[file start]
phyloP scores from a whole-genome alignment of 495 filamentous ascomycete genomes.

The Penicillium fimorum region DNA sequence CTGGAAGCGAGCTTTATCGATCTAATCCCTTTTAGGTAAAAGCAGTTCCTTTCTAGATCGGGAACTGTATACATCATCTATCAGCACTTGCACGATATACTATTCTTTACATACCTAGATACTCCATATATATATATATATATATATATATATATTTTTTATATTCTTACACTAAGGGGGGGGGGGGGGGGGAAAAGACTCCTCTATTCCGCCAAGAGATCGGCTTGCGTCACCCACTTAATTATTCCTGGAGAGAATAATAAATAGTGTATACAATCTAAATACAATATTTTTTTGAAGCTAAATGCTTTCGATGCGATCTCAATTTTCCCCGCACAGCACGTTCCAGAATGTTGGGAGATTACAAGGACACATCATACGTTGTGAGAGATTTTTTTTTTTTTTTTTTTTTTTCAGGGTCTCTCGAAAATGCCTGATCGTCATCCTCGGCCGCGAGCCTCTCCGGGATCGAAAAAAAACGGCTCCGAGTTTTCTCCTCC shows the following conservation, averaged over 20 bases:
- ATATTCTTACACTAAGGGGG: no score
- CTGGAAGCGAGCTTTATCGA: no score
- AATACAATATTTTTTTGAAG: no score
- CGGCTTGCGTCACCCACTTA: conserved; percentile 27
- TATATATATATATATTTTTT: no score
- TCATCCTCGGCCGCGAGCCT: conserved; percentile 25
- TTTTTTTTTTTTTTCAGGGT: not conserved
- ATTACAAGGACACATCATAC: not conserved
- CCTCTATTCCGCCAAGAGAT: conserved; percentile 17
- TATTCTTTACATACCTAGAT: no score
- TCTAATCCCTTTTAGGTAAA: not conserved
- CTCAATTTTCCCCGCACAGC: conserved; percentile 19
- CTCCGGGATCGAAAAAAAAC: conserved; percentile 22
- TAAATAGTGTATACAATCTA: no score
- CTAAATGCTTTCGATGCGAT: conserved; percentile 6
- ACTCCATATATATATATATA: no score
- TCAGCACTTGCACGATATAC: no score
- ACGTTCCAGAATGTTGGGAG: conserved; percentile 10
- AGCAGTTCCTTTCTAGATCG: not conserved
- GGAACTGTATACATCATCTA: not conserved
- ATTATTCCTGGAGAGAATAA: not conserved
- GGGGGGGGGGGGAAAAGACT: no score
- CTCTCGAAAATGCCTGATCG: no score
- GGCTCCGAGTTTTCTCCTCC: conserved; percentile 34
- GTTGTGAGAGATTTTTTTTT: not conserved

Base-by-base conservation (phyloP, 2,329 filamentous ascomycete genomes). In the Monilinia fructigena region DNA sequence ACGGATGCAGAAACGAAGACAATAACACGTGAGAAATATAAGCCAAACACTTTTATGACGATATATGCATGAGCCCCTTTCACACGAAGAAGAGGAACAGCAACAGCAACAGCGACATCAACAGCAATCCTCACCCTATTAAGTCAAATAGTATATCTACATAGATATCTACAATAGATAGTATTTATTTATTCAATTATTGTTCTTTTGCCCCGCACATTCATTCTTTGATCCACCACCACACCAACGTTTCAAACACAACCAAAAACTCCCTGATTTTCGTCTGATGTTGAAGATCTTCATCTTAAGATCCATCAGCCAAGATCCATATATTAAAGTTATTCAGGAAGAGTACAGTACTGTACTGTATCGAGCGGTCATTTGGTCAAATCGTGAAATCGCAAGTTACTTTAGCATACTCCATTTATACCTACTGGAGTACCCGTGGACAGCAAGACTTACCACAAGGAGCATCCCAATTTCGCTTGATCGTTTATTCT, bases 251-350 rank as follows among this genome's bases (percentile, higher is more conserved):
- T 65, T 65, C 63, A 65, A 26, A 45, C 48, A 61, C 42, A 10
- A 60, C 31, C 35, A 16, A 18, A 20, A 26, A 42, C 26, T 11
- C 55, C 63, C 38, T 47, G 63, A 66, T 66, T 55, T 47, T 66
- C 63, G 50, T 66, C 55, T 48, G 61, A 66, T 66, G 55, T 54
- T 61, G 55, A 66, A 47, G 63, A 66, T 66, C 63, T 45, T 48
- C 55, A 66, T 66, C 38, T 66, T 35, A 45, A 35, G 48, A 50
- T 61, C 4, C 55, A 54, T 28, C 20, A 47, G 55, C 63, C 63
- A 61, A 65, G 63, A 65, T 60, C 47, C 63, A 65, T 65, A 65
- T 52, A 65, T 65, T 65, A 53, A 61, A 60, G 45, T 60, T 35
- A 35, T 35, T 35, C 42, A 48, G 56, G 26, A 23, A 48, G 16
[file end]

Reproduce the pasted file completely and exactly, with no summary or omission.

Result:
phyloP scores from a whole-genome alignment of 495 filamentous ascomycete genomes.

The Penicillium fimorum region DNA sequence CTGGAAGCGAGCTTTATCGATCTAATCCCTTTTAGGTAAAAGCAGTTCCTTTCTAGATCGGGAACTGTATACATCATCTATCAGCACTTGCACGATATACTATTCTTTACATACCTAGATACTCCATATATATATATATATATATATATATATATTTTTTATATTCTTACACTAAGGGGGGGGGGGGGGGGGAAAAGACTCCTCTATTCCGCCAAGAGATCGGCTTGCGTCACCCACTTAATTATTCCTGGAGAGAATAATAAATAGTGTATACAATCTAAATACAATATTTTTTTGAAGCTAAATGCTTTCGATGCGATCTCAATTTTCCCCGCACAGCACGTTCCAGAATGTTGGGAGATTACAAGGACACATCATACGTTGTGAGAGATTTTTTTTTTTTTTTTTTTTTTTCAGGGTCTCTCGAAAATGCCTGATCGTCATCCTCGGCCGCGAGCCTCTCCGGGATCGAAAAAAAACGGCTCCGAGTTTTCTCCTCC shows the following conservation, averaged over 20 bases:
- ATATTCTTACACTAAGGGGG: no score
- CTGGAAGCGAGCTTTATCGA: no score
- AATACAATATTTTTTTGAAG: no score
- CGGCTTGCGTCACCCACTTA: conserved; percentile 27
- TATATATATATATATTTTTT: no score
- TCATCCTCGGCCGCGAGCCT: conserved; percentile 25
- TTTTTTTTTTTTTTCAGGGT: not conserved
- ATTACAAGGACACATCATAC: not conserved
- CCTCTATTCCGCCAAGAGAT: conserved; percentile 17
- TATTCTTTACATACCTAGAT: no score
- TCTAATCCCTTTTAGGTAAA: not conserved
- CTCAATTTTCCCCGCACAGC: conserved; percentile 19
- CTCCGGGATCGAAAAAAAAC: conserved; percentile 22
- TAAATAGTGTATACAATCTA: no score
- CTAAATGCTTTCGATGCGAT: conserved; percentile 6
- ACTCCATATATATATATATA: no score
- TCAGCACTTGCACGATATAC: no score
- ACGTTCCAGAATGTTGGGAG: conserved; percentile 10
- AGCAGTTCCTTTCTAGATCG: not conserved
- GGAACTGTATACATCATCTA: not conserved
- ATTATTCCTGGAGAGAATAA: not conserved
- GGGGGGGGGGGGAAAAGACT: no score
- CTCTCGAAAATGCCTGATCG: no score
- GGCTCCGAGTTTTCTCCTCC: conserved; percentile 34
- GTTGTGAGAGATTTTTTTTT: not conserved

Base-by-base conservation (phyloP, 2,329 filamentous ascomycete genomes). In the Monilinia fructigena region DNA sequence ACGGATGCAGAAACGAAGACAATAACACGTGAGAAATATAAGCCAAACACTTTTATGACGATATATGCATGAGCCCCTTTCACACGAAGAAGAGGAACAGCAACAGCAACAGCGACATCAACAGCAATCCTCACCCTATTAAGTCAAATAGTATATCTACATAGATATCTACAATAGATAGTATTTATTTATTCAATTATTGTTCTTTTGCCCCGCACATTCATTCTTTGATCCACCACCACACCAACGTTTCAAACACAACCAAAAACTCCCTGATTTTCGTCTGATGTTGAAGATCTTCATCTTAAGATCCATCAGCCAAGATCCATATATTAAAGTTATTCAGGAAGAGTACAGTACTGTACTGTATCGAGCGGTCATTTGGTCAAATCGTGAAATCGCAAGTTACTTTAGCATACTCCATTTATACCTACTGGAGTACCCGTGGACAGCAAGACTTACCACAAGGAGCATCCCAATTTCGCTTGATCGTTTATTCT, bases 251-350 rank as follows among this genome's bases (percentile, higher is more conserved):
- T 65, T 65, C 63, A 65, A 26, A 45, C 48, A 61, C 42, A 10
- A 60, C 31, C 35, A 16, A 18, A 20, A 26, A 42, C 26, T 11
- C 55, C 63, C 38, T 47, G 63, A 66, T 66, T 55, T 47, T 66
- C 63, G 50, T 66, C 55, T 48, G 61, A 66, T 66, G 55, T 54
- T 61, G 55, A 66, A 47, G 63, A 66, T 66, C 63, T 45, T 48
- C 55, A 66, T 66, C 38, T 66, T 35, A 45, A 35, G 48, A 50
- T 61, C 4, C 55, A 54, T 28, C 20, A 47, G 55, C 63, C 63
- A 61, A 65, G 63, A 65, T 60, C 47, C 63, A 65, T 65, A 65
- T 52, A 65, T 65, T 65, A 53, A 61, A 60, G 45, T 60, T 35
- A 35, T 35, T 35, C 42, A 48, G 56, G 26, A 23, A 48, G 16